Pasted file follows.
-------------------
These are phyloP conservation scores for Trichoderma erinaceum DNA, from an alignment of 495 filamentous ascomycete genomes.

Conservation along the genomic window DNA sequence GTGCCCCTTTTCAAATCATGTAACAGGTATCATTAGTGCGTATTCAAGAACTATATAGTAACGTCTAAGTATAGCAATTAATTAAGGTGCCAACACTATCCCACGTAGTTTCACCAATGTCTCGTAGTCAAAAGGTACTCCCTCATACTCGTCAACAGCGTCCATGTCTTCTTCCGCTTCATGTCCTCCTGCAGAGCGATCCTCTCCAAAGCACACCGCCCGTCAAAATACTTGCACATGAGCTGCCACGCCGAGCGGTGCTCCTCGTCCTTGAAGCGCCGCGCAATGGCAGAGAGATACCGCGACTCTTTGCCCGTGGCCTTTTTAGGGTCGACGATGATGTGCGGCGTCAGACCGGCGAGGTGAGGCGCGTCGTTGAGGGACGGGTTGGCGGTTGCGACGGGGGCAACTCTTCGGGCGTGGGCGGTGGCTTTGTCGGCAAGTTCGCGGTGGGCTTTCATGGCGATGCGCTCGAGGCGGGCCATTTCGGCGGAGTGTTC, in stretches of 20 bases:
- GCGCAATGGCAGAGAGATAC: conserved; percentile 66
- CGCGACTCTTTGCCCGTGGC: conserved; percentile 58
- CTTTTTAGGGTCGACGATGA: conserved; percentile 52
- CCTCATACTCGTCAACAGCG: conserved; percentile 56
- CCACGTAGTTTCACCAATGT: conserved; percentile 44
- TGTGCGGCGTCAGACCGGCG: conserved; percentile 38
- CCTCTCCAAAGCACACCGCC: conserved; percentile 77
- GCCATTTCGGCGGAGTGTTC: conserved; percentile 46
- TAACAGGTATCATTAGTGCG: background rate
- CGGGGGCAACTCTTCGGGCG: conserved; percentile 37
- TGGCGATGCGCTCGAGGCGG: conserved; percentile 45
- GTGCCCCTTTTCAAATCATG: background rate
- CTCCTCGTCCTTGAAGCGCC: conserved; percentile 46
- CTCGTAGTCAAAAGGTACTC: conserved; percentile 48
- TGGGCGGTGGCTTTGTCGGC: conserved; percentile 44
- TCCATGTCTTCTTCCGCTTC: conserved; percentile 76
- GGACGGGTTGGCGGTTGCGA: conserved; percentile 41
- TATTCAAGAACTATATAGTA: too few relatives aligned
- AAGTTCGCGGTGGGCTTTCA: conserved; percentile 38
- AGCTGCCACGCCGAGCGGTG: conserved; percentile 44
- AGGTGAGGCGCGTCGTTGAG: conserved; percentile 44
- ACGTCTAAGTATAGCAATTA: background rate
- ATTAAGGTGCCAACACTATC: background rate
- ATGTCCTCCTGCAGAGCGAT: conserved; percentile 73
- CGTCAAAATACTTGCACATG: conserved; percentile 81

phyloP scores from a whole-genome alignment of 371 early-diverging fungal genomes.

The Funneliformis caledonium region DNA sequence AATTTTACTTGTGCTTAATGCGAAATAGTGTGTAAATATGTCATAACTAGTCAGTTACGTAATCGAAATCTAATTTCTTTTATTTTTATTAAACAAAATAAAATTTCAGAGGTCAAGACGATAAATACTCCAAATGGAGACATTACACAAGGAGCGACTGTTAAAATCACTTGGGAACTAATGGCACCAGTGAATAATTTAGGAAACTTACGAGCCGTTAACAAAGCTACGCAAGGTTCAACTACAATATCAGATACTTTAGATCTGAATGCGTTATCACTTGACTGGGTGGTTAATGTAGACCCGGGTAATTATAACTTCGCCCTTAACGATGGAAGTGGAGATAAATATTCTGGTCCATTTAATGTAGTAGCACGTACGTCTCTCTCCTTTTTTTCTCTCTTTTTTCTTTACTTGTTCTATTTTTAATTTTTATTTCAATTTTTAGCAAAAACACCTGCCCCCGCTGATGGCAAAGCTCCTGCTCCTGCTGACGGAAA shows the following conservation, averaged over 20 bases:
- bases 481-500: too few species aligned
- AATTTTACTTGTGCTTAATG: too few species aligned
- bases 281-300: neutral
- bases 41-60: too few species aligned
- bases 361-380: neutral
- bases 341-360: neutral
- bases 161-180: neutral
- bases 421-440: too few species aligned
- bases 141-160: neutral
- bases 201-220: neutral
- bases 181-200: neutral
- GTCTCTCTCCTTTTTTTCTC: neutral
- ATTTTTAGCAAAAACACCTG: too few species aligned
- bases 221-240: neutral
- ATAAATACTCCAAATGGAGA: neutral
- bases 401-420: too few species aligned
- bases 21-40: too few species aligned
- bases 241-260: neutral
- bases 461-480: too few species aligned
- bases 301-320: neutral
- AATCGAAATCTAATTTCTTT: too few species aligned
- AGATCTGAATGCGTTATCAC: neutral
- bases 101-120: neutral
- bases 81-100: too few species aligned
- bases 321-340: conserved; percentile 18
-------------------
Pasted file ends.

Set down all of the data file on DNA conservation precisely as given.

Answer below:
These are phyloP conservation scores for Trichoderma erinaceum DNA, from an alignment of 495 filamentous ascomycete genomes.

Conservation along the genomic window DNA sequence GTGCCCCTTTTCAAATCATGTAACAGGTATCATTAGTGCGTATTCAAGAACTATATAGTAACGTCTAAGTATAGCAATTAATTAAGGTGCCAACACTATCCCACGTAGTTTCACCAATGTCTCGTAGTCAAAAGGTACTCCCTCATACTCGTCAACAGCGTCCATGTCTTCTTCCGCTTCATGTCCTCCTGCAGAGCGATCCTCTCCAAAGCACACCGCCCGTCAAAATACTTGCACATGAGCTGCCACGCCGAGCGGTGCTCCTCGTCCTTGAAGCGCCGCGCAATGGCAGAGAGATACCGCGACTCTTTGCCCGTGGCCTTTTTAGGGTCGACGATGATGTGCGGCGTCAGACCGGCGAGGTGAGGCGCGTCGTTGAGGGACGGGTTGGCGGTTGCGACGGGGGCAACTCTTCGGGCGTGGGCGGTGGCTTTGTCGGCAAGTTCGCGGTGGGCTTTCATGGCGATGCGCTCGAGGCGGGCCATTTCGGCGGAGTGTTC, in stretches of 20 bases:
- GCGCAATGGCAGAGAGATAC: conserved; percentile 66
- CGCGACTCTTTGCCCGTGGC: conserved; percentile 58
- CTTTTTAGGGTCGACGATGA: conserved; percentile 52
- CCTCATACTCGTCAACAGCG: conserved; percentile 56
- CCACGTAGTTTCACCAATGT: conserved; percentile 44
- TGTGCGGCGTCAGACCGGCG: conserved; percentile 38
- CCTCTCCAAAGCACACCGCC: conserved; percentile 77
- GCCATTTCGGCGGAGTGTTC: conserved; percentile 46
- TAACAGGTATCATTAGTGCG: background rate
- CGGGGGCAACTCTTCGGGCG: conserved; percentile 37
- TGGCGATGCGCTCGAGGCGG: conserved; percentile 45
- GTGCCCCTTTTCAAATCATG: background rate
- CTCCTCGTCCTTGAAGCGCC: conserved; percentile 46
- CTCGTAGTCAAAAGGTACTC: conserved; percentile 48
- TGGGCGGTGGCTTTGTCGGC: conserved; percentile 44
- TCCATGTCTTCTTCCGCTTC: conserved; percentile 76
- GGACGGGTTGGCGGTTGCGA: conserved; percentile 41
- TATTCAAGAACTATATAGTA: too few relatives aligned
- AAGTTCGCGGTGGGCTTTCA: conserved; percentile 38
- AGCTGCCACGCCGAGCGGTG: conserved; percentile 44
- AGGTGAGGCGCGTCGTTGAG: conserved; percentile 44
- ACGTCTAAGTATAGCAATTA: background rate
- ATTAAGGTGCCAACACTATC: background rate
- ATGTCCTCCTGCAGAGCGAT: conserved; percentile 73
- CGTCAAAATACTTGCACATG: conserved; percentile 81

phyloP scores from a whole-genome alignment of 371 early-diverging fungal genomes.

The Funneliformis caledonium region DNA sequence AATTTTACTTGTGCTTAATGCGAAATAGTGTGTAAATATGTCATAACTAGTCAGTTACGTAATCGAAATCTAATTTCTTTTATTTTTATTAAACAAAATAAAATTTCAGAGGTCAAGACGATAAATACTCCAAATGGAGACATTACACAAGGAGCGACTGTTAAAATCACTTGGGAACTAATGGCACCAGTGAATAATTTAGGAAACTTACGAGCCGTTAACAAAGCTACGCAAGGTTCAACTACAATATCAGATACTTTAGATCTGAATGCGTTATCACTTGACTGGGTGGTTAATGTAGACCCGGGTAATTATAACTTCGCCCTTAACGATGGAAGTGGAGATAAATATTCTGGTCCATTTAATGTAGTAGCACGTACGTCTCTCTCCTTTTTTTCTCTCTTTTTTCTTTACTTGTTCTATTTTTAATTTTTATTTCAATTTTTAGCAAAAACACCTGCCCCCGCTGATGGCAAAGCTCCTGCTCCTGCTGACGGAAA shows the following conservation, averaged over 20 bases:
- bases 481-500: too few species aligned
- AATTTTACTTGTGCTTAATG: too few species aligned
- bases 281-300: neutral
- bases 41-60: too few species aligned
- bases 361-380: neutral
- bases 341-360: neutral
- bases 161-180: neutral
- bases 421-440: too few species aligned
- bases 141-160: neutral
- bases 201-220: neutral
- bases 181-200: neutral
- GTCTCTCTCCTTTTTTTCTC: neutral
- ATTTTTAGCAAAAACACCTG: too few species aligned
- bases 221-240: neutral
- ATAAATACTCCAAATGGAGA: neutral
- bases 401-420: too few species aligned
- bases 21-40: too few species aligned
- bases 241-260: neutral
- bases 461-480: too few species aligned
- bases 301-320: neutral
- AATCGAAATCTAATTTCTTT: too few species aligned
- AGATCTGAATGCGTTATCAC: neutral
- bases 101-120: neutral
- bases 81-100: too few species aligned
- bases 321-340: conserved; percentile 18